Are Bear Lake's Ciscos a Joy or Curse?

Article provide by Idaho Fish & Game

Are Ciscos a joy or a curse? These sardine size fish found only in Bear Lake haunt anglers with a curse of their own. The cisco that run in late January and part of February at Bear Lake and so does the curse.

Consider cisco fishing an opportunity to catch a unique fish before the sun comes up. Be there no later than 6 a.m., the good fishing ends once the sun is up. And don't get hooked on the lure of cisco.

Only a curse could make cisco fishing seem reasonably sane. Why brave the subzero cold of Bear Lake to catch these midget fish? One, you're nuts, and two you're really bored or three you need bait to pursue the Lake trout and Bonneville Cutthroat trout of Bear Lake. Or you're cursed.

Some anglers become obsessed with catching cisco for bait so they can catch Bear Lake's 3-7 pound native cutthroat trout and 5-15 pound Lake trout. The curse of the cisco hits them hard. They fish in subzero weather under harsh conditions. Too avoid freezing fingers, ears and other bodily parts they use waterproof gloves, insulated waders and winter headgear. While fishing their eyebrows and mustaches freeze. A grim smile freezes their faces highlighted in ice.

Standing on rocks in hip deep water, his headlight beaming light into the water and cisco net submerged, Mike Neer, of Hiram Utah waits for a school of cisco to swim by to net.

"I just use them (Cisco) for bait for the big fish. I fish October through February. When the cisco come into spawn all the big fish congregate eating them. This is when I get them," said Neer.

Shy and elusive, cisco abandon caution when it come to reproduction. Cisco do sex in the dark and spawn in only a few locations. They school up close to shore for no more than two weeks to complete one of life's compelling journeys. Their curse comes from giant lake trout and big cutthroat trout waiting for their mating ritual to begin. Fish with sex on their minds are easy prey.

The schooling big trout cast an age-old spell on humans. The obsession to catch big fish. This curse takes many forms; sinking fishermen's boats in the icy waters of Bear Lake to dancing under the full moon.

Yes, dancing. The Cisco Disco was done under the full moon last week. Human dancers jauntily clad in fishing attired and rumored to imbibing in spirits took portable CD players to the lakeshore and did the Cisco Jig.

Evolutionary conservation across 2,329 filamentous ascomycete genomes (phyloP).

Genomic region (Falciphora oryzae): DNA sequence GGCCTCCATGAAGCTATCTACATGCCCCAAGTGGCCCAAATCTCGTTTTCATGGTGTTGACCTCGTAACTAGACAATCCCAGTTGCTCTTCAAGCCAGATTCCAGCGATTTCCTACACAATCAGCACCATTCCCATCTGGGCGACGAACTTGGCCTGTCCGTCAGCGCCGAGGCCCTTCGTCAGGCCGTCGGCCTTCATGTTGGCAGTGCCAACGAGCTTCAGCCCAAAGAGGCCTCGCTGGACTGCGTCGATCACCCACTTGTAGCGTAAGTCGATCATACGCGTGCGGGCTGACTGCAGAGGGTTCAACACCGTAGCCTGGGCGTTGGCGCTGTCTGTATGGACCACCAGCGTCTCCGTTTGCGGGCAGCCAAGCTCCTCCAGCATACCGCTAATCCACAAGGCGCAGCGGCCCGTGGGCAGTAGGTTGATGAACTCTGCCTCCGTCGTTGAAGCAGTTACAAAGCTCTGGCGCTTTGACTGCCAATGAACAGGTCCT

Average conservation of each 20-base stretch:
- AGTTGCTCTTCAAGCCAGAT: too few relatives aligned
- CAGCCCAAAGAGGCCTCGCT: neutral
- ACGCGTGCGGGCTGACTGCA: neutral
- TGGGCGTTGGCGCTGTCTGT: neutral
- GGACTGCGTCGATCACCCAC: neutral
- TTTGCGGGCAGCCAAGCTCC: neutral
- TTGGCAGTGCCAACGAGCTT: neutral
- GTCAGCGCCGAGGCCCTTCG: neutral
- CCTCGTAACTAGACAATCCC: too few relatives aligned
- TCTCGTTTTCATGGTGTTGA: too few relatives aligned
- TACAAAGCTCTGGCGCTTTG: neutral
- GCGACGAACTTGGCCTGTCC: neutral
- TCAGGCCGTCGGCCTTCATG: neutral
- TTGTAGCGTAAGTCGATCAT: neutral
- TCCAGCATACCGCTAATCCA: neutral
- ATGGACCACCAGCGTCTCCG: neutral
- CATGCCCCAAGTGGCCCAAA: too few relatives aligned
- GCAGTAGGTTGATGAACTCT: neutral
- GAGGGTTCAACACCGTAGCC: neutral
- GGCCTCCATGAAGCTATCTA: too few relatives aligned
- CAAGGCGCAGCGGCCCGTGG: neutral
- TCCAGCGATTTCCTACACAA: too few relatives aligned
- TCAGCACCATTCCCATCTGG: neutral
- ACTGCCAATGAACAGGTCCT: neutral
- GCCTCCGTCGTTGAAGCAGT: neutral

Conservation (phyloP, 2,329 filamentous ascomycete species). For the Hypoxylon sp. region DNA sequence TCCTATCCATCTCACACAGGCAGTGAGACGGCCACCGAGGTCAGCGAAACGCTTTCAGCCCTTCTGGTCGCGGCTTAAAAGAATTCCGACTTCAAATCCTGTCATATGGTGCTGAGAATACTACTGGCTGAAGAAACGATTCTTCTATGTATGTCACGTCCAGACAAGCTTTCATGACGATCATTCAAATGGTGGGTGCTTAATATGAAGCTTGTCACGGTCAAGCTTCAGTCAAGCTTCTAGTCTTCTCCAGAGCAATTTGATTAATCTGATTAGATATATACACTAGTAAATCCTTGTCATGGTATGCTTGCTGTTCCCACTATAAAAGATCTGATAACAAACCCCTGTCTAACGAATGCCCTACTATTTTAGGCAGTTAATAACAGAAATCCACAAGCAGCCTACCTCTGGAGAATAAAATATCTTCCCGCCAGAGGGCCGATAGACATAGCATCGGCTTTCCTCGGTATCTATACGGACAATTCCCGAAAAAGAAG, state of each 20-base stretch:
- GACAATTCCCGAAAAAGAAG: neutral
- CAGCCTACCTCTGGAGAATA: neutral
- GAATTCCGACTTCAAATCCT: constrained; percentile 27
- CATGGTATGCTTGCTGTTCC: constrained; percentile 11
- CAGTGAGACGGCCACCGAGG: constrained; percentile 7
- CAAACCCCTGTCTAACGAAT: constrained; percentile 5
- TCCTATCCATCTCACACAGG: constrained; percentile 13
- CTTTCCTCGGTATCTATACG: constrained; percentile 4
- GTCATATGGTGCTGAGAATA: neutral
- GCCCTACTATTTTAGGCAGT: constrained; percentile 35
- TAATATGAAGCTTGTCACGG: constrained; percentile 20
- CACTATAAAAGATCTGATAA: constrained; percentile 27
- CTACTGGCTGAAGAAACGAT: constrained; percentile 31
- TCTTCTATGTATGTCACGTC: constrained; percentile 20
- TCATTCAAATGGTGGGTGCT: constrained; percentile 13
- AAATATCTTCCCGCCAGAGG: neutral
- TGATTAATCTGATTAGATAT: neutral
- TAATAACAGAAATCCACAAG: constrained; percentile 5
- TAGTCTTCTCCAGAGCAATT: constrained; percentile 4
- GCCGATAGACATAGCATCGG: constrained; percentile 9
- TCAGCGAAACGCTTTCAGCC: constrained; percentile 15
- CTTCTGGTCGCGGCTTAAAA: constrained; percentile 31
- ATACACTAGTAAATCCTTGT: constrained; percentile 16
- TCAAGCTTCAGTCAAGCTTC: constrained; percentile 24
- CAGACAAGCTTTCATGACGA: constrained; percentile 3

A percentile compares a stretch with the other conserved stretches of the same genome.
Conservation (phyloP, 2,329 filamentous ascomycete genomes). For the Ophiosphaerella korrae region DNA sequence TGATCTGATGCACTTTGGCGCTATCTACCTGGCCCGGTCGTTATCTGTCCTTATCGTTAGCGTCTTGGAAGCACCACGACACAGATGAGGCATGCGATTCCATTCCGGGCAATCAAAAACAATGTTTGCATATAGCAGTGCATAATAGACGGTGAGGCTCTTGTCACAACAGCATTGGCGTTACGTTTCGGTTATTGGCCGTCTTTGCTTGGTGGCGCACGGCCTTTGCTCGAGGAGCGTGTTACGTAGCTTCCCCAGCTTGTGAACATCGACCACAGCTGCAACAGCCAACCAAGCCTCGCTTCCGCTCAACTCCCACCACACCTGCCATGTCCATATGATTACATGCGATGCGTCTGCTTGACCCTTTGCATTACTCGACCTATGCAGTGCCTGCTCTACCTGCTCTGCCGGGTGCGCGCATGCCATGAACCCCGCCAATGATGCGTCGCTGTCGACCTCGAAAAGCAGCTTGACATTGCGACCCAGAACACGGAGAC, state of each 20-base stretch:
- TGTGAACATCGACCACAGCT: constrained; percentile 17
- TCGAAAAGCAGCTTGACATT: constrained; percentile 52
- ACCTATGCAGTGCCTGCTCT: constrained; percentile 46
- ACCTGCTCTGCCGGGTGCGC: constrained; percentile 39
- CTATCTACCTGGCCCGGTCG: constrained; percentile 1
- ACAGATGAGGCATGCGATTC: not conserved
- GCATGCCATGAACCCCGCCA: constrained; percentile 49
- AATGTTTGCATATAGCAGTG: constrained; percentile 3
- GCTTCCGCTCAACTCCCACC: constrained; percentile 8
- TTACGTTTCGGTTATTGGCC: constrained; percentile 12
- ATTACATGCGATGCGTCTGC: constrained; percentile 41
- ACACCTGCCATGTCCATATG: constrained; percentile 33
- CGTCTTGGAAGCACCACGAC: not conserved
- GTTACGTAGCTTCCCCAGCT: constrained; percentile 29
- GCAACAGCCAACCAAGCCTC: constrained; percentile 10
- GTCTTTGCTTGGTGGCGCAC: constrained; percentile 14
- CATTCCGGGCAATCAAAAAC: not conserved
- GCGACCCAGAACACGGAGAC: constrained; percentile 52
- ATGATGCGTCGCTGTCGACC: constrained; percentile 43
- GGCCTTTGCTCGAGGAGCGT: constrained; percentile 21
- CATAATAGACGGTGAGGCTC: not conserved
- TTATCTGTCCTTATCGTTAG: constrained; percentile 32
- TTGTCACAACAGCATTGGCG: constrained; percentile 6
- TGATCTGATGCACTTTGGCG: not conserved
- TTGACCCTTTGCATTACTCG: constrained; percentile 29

Baloney, you say? Doug Miller of Channel 2 TV in Salt Lake recorded the "Jig" and festivities. I am sure every psycharist and nuero surgeon watching the newscasts beamed at a new crop of patients.

One "dancer" said it was all hype. Everyone was jumping around just trying to keep warm. Right.

Cisco!
Ciscos are a 5-inch to 8-inch long specie of whitefish found only in Bear Lake. They taste like smelt. Never had a smelt? Visualize a 5-6 inch long sardine that is very oily. Ciscos are excellent bait for catching cutthroat trout and lake trout at Bear Lake.

The window of opportunity to catch Cisco is short, only one or two weeks. Most years cisco are caught with a dip net through the ice near shore in the dark of early dawn. Cisco dip netting is usually done with a specialized net with metal mesh. This keeps the net flexible under the typically sub-freezing weather conditions.

This year because of the frequent strong winds and ice-free (open water) conditions, it has been very difficult to fish at Cisco Beach. Large waves crashing onto the shore make it difficult to see Cisco and can freeze anglers. Cisco stay further off shore under these conditions. In recent years large numbers of cisco school off Garden City Marina and dippers scooped limits off the jetty last week.

"It is a unique fishery. Cisco are plankton feeders found only in Bear Lake. Some people like to eat them, others want them for bait," says Dick Scully regional fisheries manager for Idaho Fish and Game that co-manages Bear Lake. "Bear Lake can be very dangerous with sudden winds. Anglers need to be careful dip netting and very cautious taking boats out on Bear Lake winter fishing."

Boat Fishing For Ciscos
Anglers with boats can catch cisco during the day by snagging them off the Rock Pile out from Guss Rich's Point located south of Garden City. Cisco snagging is  legal in Utah. Snaggers usually use a heavy, shiny jig with treble hooks. The best way to find the Rock Pile at Bear Lake is with a fish finder because it is under 60-70 feet of water, at times there is the cluster of boats anchored over the rock pile fishing for cisco and trout. Boaters need plenty of anchor rope (about 100 feet). When the wind comes up it is hard to stay over the fish. Trout limit at Bear Lake is two. Cutthroat must have a fin-clip as evidenced by a healed-over scar to be kept. Wild (unmarked) cutthroat are protected.

Lake trout and cutthroat anglers use a piece of cisco on a jig and lower it too the bottom. Like cisco lake and cutthroat trout are schooling to feed on the cisco. Lake trout to 10 pounds and cutthroat in the 3-7 pound range are not uncommon. Jigs should be a minimum of 3/8 oz with 1/2 or 3/4 oz jigs commonly in use. Snagging spoons should be similarly large. Line that has very little stretch such as Fireline or Spider wire improved hook setting and stiffer rods help also help.

This is your chance to try ciscoing at Bear Lake. So what are you waiting for, 70-degree weather? The right music to jig to? Or are you afraid of the Curse?

 


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